Cell and Tissue Research

, Volume 377, Issue 3, pp 527–547 | Cite as

Phagocytosis in cellular defense and nutrition: a food-centered approach to the evolution of macrophages

  • V. HartensteinEmail author
  • P. Martinez


The uptake of macromolecules and larger energy-rich particles into the cell is known as phagocytosis. Phagocytosed material is enzymatically degraded in membrane-bound vesicles of the endosome/lysosome system (intracellular digestion). Whereas most, if not all, cells of the animal body are equipped with the molecular apparatus for phagocytosis and intracellular digestion, a few cell types are specialized for a highly efficient mode of phagocytosis. These are the (“professional”) macrophages, motile cells that seek out and eliminate pathogenic invaders or damaged cells. Macrophages form the backbone of the innate immune system. Developmentally, they derive from specialized compartments within the embryonic mesoderm and early vasculature as part of the process of hematopoiesis. Intensive research has revealed in detail molecular and cellular mechanisms of phagocytosis and intracellular digestion in macrophages. In contrast, little is known about a second type of cell that is “professionally” involved in phagocytosis, namely the “enteric phagocyte.” Next to secretory (zymogenic) cells, enteric phagocytes form one of the two major cell types of the intestine of most invertebrate animals. Unlike vertebrates, these invertebrates only partially digest food material in the intestinal lumen. The resulting food particles are absorbed by phagocytosis or pinocytosis and digested intracellularly. In this review, we provide a brief overview of the enteric phagocytes described electron microscopically for diverse invertebrate clades, to then to compare these cells with the “canonical” phagocyte ultrastructure established for macrophages. In addition, we will review observations and speculations associated with the hypothesis that macrophages are evolutionarily derived from enteric phagocytes. This idea was already proposed in the late nineteenth century by Elias Metschnikoff who pioneered the research of phagocytosis for both macrophages and enteric phagocytes. We presume that modern approaches to better understand phagocytosis will be helped by considering the deep evolutionary relationship between the two cell types.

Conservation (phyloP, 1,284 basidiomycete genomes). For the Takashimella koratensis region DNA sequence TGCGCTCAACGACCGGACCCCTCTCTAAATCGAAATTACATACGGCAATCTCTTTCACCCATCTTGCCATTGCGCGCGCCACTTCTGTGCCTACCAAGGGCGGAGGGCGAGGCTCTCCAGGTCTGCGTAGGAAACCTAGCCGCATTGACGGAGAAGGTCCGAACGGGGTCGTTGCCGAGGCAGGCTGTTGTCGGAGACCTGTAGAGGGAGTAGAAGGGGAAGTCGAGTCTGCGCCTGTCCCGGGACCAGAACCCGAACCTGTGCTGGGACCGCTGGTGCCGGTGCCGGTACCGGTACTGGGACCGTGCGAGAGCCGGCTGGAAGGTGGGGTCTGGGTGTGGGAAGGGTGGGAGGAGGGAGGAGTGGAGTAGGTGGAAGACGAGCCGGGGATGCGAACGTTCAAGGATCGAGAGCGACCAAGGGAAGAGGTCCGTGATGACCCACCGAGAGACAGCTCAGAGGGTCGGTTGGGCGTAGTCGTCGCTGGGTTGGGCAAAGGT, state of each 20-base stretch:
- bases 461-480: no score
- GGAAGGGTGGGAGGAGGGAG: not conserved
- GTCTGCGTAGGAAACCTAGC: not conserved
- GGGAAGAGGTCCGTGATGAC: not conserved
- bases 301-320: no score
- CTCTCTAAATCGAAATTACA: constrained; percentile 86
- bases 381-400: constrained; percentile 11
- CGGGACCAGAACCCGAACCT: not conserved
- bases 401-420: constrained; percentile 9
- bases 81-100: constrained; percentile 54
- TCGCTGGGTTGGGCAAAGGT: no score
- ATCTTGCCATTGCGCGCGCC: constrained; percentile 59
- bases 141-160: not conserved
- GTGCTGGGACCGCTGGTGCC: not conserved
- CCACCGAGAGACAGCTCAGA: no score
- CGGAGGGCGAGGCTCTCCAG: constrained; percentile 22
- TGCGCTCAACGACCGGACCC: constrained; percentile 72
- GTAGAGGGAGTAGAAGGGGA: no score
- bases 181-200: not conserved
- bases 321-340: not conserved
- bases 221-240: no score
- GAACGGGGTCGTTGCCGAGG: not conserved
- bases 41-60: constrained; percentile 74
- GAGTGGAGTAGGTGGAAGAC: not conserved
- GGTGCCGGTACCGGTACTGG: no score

Enteric phagocyte Macrophage Phagocytosis Intracellular digestion; evolution; ultrastructure 


Funding information

NIH R01 NS054814

Compliance with ethical statements

Conflict of interest

The authors declare that they have no conflict of interest.

Informed consent


Ethical approval

This article does not contain any studies with human participants or animals performed by any of the authors.


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© Springer-Verlag GmbH Germany, part of Springer Nature 2019

Authors and Affiliations

  1. 1.Department of Molecular, Cell and Developmental BiologyUniversity of California, Los Angeles (UCLA)Los AngelesUSA
  2. 2.Departament de Genètica, Microbiologia i EstadísticaUniversitat de BarcelonaBarcelonaSpain
  3. 3.ICREA (Institut Català de Recerca i Estudis Avancats)BarcelonaSpain

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